Maybe Tom Brokaw didn’t consider us having hardships to content with (I won’t go there!) but he needs to wake up!

    Reply to this comment
  10. Bj October 26, 22:32

    How far today’s Sick Socialist Society has fallen; falls short of the goodness, Greatness that prevailed in the Greatest Generation who fought for Liberty and Freedom; built this Great country. Degenerates Today to not appreciate, expect, want everything given and provided to them; no work ethic. PC Parental Culpability; PC Public Culpability.

    Reply to this comment
  11. TGruffydd October 26, 22:45

    How many of the young men and women of today would commit sue-aside if we had a 3rd WW. Their whining would be unceasing. It would just be to much to bare for them. The first time they got shot at they would surrender. Not to say all, but the Nancy’s that have that have been turned into socialist would just give in.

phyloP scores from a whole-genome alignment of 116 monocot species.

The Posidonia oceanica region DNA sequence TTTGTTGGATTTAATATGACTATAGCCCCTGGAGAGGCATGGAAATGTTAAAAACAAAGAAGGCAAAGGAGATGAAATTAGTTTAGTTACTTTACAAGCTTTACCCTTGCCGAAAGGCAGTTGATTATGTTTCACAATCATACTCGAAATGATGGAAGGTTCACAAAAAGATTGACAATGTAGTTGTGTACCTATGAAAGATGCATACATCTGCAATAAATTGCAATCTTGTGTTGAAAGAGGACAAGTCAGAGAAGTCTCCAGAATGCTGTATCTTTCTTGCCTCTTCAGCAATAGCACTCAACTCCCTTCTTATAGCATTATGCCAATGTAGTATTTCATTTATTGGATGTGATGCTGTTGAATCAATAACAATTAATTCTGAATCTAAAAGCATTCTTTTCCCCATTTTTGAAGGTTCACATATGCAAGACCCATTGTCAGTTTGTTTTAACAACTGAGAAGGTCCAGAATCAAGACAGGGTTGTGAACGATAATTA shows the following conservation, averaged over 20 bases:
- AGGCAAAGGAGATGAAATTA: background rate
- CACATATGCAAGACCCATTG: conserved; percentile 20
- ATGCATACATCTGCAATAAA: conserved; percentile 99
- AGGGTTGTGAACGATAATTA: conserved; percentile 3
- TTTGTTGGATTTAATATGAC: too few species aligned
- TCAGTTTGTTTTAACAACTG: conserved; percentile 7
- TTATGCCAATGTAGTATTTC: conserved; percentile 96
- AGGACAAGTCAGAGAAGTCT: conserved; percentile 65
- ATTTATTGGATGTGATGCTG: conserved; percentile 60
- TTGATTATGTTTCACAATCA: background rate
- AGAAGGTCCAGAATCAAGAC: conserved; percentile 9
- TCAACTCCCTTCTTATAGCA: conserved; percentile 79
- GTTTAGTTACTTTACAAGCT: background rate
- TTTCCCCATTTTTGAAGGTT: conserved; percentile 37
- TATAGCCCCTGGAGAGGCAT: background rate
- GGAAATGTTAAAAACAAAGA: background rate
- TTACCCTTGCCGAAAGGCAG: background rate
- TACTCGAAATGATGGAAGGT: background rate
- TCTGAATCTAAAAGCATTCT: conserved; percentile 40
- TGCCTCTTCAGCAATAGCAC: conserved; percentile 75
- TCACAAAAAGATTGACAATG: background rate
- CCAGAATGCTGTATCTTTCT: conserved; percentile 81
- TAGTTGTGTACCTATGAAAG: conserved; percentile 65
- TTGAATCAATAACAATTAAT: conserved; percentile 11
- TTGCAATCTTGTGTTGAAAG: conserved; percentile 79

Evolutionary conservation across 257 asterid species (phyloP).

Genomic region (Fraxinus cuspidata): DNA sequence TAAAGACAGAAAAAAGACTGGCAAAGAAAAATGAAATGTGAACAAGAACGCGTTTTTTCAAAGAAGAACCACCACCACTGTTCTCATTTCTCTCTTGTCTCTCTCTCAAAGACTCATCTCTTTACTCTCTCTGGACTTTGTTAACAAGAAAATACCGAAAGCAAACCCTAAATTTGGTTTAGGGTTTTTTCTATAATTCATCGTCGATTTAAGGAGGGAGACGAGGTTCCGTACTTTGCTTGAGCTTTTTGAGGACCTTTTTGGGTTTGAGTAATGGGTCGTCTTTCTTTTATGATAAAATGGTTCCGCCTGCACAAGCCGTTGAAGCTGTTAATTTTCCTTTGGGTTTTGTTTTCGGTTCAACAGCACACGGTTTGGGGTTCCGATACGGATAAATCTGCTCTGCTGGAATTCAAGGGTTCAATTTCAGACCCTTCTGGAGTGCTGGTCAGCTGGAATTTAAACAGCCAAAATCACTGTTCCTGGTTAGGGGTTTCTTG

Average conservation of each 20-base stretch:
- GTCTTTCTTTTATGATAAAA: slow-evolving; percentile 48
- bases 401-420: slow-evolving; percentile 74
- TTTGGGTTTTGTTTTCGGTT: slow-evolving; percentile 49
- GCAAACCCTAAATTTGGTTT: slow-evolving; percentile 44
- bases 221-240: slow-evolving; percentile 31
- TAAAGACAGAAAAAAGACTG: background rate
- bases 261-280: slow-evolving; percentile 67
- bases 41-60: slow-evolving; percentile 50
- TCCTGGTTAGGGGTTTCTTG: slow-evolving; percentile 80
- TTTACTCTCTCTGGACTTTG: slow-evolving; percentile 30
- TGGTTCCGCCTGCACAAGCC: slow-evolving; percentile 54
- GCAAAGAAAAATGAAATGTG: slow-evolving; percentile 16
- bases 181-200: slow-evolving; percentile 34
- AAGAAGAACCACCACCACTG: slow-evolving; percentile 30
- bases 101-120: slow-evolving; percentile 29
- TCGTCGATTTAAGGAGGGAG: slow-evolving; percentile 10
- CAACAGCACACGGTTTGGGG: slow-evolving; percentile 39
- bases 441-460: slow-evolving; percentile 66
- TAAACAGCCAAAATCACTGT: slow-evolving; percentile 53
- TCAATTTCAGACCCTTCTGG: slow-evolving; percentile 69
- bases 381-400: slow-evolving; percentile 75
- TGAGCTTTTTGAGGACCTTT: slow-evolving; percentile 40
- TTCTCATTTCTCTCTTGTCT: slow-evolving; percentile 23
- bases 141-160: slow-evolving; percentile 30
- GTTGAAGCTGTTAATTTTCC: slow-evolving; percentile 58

Reply to this comment
    • RJ October 26, 23:55

      I wonder how many young men and women of today that live in Italy, Germany, and Japan would blindly follow a resurrection of Hitler,Mussolini, or Hirohito. The young people in those countries in that time period were part of the “greatest generation”,also. A hypothetical question….no disrespect intended….

      Reply to this comment
    • MMG October 27, 17:13

      @TGruffdd I respectfully disagree. I feel that the men and women serving in our military today are as brave as any who have ever served.

      Reply to this comment
  12. TGruffydd October 26, 22:54

    How many of today’s men and women would whine if they had to take care of their patient’s because there wasn’t money for their elderly parients to live on. This is coming soon. If you think socialism is great, go live in a socialist country for 2 years then tell me you love paying 90% of your income to share with those that don’t work or wont work,

    Reply to this comment
  13. RE October 27, 01:13

    You do have to admit though that life was a lot simpler back and so were the everyday things they used. Many things today do not have user repairable parts and it isn’t cost effective to have them repaired. Life is a lot more complex now. But I do love the part about doing a job because it needs to be done not because it is fulfilling. That’s so true.

    Reply to this comment